Amblyopia, also known as lazy eye, is partial or complete vision loss in one eye caused by abnormal visual development early in life. This eye condition is often characterized by a “lazy” eye that wanders inward or outward.
Symptoms of Lazy Eye
Symptoms of Amblyopia include:
- misalignment of the eyes, or strabismus
- eyes that don’t work together
- poor depth perception and peripheral vision
- tilting the head to see correctly
- squinting or shutting one eye
- abnormal vision screening results
Treatment of Lazy Eye
Traditionally, the treatment for amblyopia has been to correct the underlying problem and then to cover the “good” eye with a patch to encourage use of the lazy eye.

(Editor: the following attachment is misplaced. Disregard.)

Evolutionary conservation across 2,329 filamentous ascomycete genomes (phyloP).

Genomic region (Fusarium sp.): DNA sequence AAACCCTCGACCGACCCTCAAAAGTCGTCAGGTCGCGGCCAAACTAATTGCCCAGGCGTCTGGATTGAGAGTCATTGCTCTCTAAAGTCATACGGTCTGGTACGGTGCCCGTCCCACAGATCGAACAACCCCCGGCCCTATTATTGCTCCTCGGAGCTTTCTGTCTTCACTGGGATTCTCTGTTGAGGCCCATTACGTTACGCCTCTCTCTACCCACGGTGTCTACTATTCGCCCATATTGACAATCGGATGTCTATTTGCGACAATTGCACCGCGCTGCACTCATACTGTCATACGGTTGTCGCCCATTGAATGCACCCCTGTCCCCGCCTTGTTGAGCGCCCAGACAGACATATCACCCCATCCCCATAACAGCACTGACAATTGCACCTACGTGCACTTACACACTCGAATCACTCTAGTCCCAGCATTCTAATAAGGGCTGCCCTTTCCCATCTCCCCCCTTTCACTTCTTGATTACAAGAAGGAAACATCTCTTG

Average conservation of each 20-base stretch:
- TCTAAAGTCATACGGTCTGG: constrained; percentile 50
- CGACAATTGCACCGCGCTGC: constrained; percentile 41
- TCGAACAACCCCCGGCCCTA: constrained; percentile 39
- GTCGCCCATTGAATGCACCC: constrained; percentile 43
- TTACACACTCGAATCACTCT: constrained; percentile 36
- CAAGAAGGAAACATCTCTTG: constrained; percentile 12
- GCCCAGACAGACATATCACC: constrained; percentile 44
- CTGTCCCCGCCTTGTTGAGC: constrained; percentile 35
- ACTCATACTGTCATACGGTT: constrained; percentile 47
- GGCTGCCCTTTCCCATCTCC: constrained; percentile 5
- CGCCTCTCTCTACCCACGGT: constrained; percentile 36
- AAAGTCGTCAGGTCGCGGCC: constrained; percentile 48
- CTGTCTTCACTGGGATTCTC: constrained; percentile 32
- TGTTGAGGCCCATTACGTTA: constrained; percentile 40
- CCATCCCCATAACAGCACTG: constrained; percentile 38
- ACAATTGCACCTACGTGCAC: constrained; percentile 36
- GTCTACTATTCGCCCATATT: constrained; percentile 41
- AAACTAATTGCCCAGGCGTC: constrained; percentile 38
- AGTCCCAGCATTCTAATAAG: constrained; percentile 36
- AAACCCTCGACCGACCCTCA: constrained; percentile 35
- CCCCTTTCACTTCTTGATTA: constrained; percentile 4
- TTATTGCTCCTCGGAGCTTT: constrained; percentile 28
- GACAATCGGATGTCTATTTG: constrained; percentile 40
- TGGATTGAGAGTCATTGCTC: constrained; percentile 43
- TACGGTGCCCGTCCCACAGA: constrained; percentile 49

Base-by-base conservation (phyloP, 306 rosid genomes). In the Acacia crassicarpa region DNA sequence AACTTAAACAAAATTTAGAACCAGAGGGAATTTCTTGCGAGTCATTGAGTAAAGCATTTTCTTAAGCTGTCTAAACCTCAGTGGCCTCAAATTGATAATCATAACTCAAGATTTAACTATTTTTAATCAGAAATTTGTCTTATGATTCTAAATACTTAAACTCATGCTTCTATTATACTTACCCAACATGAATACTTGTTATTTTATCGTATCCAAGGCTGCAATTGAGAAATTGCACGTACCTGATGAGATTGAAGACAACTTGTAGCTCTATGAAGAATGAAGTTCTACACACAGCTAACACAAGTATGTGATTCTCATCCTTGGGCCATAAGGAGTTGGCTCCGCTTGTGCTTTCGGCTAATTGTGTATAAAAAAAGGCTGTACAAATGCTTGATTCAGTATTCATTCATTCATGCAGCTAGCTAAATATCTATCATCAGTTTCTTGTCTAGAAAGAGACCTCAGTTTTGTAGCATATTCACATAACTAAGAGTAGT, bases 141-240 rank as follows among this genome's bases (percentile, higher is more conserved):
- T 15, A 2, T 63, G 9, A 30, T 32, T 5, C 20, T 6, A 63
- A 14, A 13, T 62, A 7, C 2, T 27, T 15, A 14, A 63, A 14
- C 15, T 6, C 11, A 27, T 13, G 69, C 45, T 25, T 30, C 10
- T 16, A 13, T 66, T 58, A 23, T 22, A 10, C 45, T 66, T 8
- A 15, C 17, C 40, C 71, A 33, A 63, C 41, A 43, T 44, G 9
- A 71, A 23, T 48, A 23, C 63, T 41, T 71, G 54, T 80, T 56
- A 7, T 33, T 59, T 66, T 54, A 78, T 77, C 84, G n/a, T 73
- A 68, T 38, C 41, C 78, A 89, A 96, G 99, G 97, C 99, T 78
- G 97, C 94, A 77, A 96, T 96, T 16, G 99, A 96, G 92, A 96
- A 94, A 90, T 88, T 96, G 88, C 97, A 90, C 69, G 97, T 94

However, the downside of using a patch over the good eye is that it may be only partially successful, and it typically doesn’t work after about age eight.
New Hope: A Possible Cure
Recent research by Professor Mark Bear from the Picower Institute at MIT (the Massachusetts Institute of Technology), my own undergraduate alma mater, may change this trajectory. The study showed that when an eye is deprived of normal vision the connections from that eye to the brain can become dormant.
However, animal experiments indicated that the lazy eye can be “rebooted” after a brief treatment of the retinas with a local anesthetic, and that this protocol has the potential to restore vision even in adults.
Researchers are hopeful that progress toward curing amblyopia will continue based upon these preliminary findings.